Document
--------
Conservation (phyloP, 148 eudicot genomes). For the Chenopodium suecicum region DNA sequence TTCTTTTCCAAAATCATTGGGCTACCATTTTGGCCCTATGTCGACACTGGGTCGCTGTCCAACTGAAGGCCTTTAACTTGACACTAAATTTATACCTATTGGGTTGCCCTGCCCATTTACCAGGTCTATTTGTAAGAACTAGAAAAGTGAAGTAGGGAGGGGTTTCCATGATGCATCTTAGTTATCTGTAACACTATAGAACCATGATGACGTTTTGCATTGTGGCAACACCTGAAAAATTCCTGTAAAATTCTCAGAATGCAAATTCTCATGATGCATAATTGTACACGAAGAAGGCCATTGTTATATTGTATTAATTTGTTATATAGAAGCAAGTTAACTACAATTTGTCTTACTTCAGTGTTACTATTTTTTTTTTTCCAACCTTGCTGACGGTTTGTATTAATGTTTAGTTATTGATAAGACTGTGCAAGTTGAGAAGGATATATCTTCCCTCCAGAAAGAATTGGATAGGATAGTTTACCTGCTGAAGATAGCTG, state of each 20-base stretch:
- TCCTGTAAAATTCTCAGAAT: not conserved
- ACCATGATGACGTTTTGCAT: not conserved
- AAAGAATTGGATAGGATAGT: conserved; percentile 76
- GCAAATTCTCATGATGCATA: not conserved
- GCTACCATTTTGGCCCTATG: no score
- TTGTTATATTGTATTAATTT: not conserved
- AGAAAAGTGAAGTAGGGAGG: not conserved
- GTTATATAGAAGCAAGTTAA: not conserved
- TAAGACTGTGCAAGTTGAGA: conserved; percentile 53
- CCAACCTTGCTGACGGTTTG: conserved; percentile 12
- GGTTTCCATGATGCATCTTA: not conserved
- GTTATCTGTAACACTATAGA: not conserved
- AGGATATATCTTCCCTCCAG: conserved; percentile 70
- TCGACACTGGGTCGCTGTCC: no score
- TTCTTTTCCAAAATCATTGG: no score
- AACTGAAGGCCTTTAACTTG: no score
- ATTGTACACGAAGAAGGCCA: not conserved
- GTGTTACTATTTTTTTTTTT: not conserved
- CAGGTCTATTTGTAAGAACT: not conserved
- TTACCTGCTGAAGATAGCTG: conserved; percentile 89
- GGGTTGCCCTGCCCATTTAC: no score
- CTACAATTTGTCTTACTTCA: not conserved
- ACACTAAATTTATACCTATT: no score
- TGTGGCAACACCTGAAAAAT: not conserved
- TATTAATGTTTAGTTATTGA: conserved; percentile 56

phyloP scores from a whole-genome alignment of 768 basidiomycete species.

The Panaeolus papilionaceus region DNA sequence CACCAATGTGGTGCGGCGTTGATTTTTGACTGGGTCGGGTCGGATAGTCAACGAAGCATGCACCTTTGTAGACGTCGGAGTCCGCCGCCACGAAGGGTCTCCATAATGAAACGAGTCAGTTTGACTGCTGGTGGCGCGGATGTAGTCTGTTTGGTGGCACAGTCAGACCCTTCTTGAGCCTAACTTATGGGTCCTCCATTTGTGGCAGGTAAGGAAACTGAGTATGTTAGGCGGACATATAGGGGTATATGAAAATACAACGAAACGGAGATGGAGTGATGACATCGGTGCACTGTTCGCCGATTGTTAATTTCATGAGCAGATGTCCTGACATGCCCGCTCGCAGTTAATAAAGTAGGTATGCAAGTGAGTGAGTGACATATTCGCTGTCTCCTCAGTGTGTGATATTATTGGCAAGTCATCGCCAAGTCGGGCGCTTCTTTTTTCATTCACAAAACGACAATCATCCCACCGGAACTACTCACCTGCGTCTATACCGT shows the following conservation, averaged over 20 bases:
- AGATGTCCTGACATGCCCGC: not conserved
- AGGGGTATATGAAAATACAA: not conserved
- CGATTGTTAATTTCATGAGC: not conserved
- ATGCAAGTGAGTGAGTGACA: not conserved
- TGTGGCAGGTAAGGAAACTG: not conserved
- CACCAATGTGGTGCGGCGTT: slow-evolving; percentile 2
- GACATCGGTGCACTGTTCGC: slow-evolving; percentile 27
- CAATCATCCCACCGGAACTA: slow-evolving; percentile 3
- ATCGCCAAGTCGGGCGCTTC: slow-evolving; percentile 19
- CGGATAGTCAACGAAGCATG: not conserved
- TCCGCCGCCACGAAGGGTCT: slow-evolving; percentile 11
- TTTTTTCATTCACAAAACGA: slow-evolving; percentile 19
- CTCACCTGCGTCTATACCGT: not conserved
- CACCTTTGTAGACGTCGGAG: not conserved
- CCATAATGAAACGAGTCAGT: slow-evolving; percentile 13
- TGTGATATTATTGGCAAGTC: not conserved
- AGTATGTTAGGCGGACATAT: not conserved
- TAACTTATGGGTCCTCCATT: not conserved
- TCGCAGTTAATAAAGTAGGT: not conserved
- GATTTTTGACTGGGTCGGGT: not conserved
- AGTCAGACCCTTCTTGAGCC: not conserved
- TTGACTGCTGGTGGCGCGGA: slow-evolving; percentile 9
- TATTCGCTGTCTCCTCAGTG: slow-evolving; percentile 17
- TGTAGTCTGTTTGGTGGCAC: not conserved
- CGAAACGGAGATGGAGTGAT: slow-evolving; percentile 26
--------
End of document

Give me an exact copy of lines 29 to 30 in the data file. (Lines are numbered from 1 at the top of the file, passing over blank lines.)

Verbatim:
- AGATGTCCTGACATGCCCGC: not conserved
- AGGGGTATATGAAAATACAA: not conserved